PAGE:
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Do pull ups work your triceps?

Learn why and how pull ups and chin ups work your triceps.
Written By  James Jackson
Last Updated on 2nd May 2022
A man performing a triceps pull up at the gym

Pull ups are a phenomenal exercise for building a wide back and a better v taper. Often considered the king of upper body exercises, pull-ups are also effective for building your biceps, forearms, and core muscles.

Yet, many lifters report feeling pull ups and chin ups in their triceps, which can make it harder to feel your lats working.

With that in mind, this guide explains why pull-ups work your triceps and then offers some practical tips for both reducing and increasing your triceps activation during pull ups and chin ups.

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Do pull ups work your triceps?

A man showing that pull ups work the triceps

Do pull ups work your triceps? Yes, pull ups do work your triceps because pull ups train the anatomical function that’s known as shoulder extension, which is performed by the lats and the long head of the triceps brachii.

Although you can’t completely remove your triceps from the movement (the long head of the triceps is a shoulder extensor, after all), you can drastically reduce the triceps activation by using better pulling technique.

Do chin ups work your triceps?

A weight lifter showing that chin ups work your triceps

Do chin ups work your triceps? Yes, in addition to working your back muscles and your biceps, chin ups also train the long head of the triceps. This is because, like pull ups, chin ups train shoulder extension, which is a function that’s performed by the triceps and the lats.

You may feel your triceps working less in chin ups than in pull ups because your biceps are more active during chin ups due to the underhand grip. As such, your biceps may fatigue before your triceps have a chance to receive full stimulation.

Why are my triceps sore after pull ups?

A man showing that his triceps are sore after pull ups

If your triceps are sore after pull ups, then it’s likely because the long head of your triceps is getting stretched when you lower yourself down. In other words, you’re putting your triceps under a deep weighted stretch, which is the reason that they feel pumped during your session and sore after your workout.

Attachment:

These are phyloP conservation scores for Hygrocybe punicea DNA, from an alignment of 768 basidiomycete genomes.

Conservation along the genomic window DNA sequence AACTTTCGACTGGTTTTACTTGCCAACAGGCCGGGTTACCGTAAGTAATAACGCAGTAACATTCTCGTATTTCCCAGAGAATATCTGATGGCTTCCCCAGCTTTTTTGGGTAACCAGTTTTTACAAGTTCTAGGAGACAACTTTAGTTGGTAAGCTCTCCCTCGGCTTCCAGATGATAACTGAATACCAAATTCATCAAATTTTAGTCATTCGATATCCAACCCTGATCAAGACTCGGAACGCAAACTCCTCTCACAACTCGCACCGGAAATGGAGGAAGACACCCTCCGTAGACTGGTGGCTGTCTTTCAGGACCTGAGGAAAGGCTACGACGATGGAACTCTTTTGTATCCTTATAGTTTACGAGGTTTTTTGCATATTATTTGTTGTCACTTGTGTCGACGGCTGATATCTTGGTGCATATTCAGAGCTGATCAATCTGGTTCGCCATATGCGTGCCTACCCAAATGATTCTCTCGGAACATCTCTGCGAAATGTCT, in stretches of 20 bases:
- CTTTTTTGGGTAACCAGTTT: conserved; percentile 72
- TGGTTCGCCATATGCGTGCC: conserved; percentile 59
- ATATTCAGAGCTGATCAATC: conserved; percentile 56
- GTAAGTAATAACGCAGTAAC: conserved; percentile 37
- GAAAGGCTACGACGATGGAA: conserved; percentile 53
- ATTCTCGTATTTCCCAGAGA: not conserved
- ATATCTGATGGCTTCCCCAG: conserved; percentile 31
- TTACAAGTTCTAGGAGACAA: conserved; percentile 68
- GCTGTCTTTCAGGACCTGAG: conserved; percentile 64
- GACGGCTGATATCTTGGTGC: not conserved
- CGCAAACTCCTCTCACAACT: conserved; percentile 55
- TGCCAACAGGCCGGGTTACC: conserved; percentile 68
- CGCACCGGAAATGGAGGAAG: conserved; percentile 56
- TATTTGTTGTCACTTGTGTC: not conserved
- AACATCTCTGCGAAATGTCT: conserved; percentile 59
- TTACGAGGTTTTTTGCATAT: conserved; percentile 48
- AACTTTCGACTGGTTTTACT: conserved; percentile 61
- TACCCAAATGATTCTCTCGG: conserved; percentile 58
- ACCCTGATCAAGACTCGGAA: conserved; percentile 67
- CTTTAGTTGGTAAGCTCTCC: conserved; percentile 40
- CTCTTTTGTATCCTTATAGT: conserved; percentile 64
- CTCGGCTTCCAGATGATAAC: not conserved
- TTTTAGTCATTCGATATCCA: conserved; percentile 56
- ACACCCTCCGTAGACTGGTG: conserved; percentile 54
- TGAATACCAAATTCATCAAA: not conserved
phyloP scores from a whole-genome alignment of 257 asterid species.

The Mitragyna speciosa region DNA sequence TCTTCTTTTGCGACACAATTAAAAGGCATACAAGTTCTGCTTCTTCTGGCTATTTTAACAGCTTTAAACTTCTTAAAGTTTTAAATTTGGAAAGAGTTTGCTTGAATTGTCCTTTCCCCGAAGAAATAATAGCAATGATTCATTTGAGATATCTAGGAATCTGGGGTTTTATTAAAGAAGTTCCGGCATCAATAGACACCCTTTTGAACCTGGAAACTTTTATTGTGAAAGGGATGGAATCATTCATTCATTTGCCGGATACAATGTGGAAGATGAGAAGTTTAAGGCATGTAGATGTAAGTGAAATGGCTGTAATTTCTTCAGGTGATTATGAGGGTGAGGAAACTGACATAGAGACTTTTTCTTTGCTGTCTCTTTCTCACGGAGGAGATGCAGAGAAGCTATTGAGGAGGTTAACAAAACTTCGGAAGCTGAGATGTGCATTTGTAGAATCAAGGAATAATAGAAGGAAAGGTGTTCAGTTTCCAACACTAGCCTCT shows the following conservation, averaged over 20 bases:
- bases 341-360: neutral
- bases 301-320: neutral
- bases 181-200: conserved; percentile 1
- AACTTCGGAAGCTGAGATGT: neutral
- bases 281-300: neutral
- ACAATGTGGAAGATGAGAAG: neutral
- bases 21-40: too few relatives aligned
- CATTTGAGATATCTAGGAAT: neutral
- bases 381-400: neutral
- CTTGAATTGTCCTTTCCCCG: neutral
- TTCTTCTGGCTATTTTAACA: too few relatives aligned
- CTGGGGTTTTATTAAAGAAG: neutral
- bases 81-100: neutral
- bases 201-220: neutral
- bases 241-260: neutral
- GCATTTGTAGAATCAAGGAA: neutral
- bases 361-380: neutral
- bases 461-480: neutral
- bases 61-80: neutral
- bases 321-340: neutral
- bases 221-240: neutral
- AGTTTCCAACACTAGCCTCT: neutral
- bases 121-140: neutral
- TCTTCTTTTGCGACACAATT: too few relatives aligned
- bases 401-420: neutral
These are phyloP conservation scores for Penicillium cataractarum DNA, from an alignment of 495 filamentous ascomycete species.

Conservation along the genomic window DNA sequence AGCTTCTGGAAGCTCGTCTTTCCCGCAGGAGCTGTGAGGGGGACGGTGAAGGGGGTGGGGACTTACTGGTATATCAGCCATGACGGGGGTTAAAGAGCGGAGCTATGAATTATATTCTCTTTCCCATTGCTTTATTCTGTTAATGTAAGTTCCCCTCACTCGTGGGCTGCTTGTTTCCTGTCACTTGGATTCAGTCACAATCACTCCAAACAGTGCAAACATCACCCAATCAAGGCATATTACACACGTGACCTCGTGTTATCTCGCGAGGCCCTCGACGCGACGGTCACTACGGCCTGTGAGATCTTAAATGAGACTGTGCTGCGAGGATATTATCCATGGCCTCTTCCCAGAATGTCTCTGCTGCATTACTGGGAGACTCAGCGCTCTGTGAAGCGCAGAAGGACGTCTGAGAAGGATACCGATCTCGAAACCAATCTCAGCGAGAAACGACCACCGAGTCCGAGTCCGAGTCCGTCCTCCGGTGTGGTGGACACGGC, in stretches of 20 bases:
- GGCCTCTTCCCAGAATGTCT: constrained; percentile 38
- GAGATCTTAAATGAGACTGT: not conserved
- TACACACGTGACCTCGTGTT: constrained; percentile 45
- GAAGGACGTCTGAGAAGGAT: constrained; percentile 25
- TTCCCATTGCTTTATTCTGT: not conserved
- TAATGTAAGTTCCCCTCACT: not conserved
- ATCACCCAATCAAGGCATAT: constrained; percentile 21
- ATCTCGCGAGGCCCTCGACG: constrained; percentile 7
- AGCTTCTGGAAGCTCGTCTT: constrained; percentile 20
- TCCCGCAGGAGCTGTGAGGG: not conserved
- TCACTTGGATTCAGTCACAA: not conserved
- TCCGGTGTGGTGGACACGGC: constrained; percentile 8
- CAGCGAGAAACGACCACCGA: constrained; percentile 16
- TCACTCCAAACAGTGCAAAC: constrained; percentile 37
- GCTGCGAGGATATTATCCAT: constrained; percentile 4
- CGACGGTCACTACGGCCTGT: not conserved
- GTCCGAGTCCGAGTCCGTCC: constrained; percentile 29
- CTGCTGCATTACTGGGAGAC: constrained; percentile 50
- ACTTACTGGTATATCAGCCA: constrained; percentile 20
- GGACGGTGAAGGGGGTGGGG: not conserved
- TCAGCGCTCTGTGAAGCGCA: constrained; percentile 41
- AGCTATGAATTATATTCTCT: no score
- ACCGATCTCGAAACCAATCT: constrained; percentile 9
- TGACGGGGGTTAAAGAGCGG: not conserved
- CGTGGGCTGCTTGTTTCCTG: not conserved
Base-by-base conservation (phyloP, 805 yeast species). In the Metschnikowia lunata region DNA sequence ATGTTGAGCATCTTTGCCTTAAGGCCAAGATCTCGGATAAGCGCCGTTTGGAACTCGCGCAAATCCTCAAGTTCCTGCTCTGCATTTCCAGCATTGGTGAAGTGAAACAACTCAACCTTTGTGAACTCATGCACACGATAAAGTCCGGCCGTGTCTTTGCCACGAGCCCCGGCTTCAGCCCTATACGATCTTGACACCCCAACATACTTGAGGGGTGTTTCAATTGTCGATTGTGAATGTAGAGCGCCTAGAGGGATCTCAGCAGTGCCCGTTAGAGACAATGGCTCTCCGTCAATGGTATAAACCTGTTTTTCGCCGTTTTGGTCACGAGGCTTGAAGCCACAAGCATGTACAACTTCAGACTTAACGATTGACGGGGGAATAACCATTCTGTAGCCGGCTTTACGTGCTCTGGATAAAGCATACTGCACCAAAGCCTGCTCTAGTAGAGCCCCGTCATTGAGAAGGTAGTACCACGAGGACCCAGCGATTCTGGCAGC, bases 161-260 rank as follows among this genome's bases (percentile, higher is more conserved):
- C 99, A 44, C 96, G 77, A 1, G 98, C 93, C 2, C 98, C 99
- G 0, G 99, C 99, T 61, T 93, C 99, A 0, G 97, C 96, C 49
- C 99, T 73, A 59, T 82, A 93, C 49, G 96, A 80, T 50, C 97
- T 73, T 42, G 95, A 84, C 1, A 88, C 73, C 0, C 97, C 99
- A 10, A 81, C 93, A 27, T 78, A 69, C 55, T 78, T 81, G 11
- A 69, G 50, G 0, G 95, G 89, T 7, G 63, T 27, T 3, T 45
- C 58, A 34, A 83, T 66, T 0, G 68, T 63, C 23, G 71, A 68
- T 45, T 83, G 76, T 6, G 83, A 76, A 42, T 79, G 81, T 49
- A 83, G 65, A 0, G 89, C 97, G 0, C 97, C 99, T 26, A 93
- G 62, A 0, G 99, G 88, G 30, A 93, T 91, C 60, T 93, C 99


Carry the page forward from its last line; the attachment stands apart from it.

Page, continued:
While the tricep soreness could also be due to an injury, the more likely explanation is delayed onset muscle soreness (DOMS).

Muscle soreness is an indication that the muscle in question received a good workout. However, when a particular muscle gets put under a deep stretch (which is the case for the triceps during pulling exercises), it may end up being more sore than usual.

How can you stop feeling your triceps during pull ups?

While there’s nothing wrong with performing pull ups for triceps development, many people want to make pull-ups and chin-ups their primary back-builder. As such, it can be really annoying when you end up feeling your triceps working more than your lats.

Try assisted pull-ups

A man doing assisted pull ups

Pull ups are a much harder exercise than many people believe. After all, you’re only lifting your body weight, right?

However, if you’re carrying excess body fat, don’t have that much strength, or simply haven’t practiced pull ups in a while, then it can be hard to do more than a few reps of bodyweight pull ups.

So if pull ups feel really challenging, then your body may naturally bring other muscle groups into the movement to help out your back. Since your triceps are a very powerful and fast twitch muscle—and since they naturally assist with shoulder extension anyway—they’re the obvious choice for helping out your back.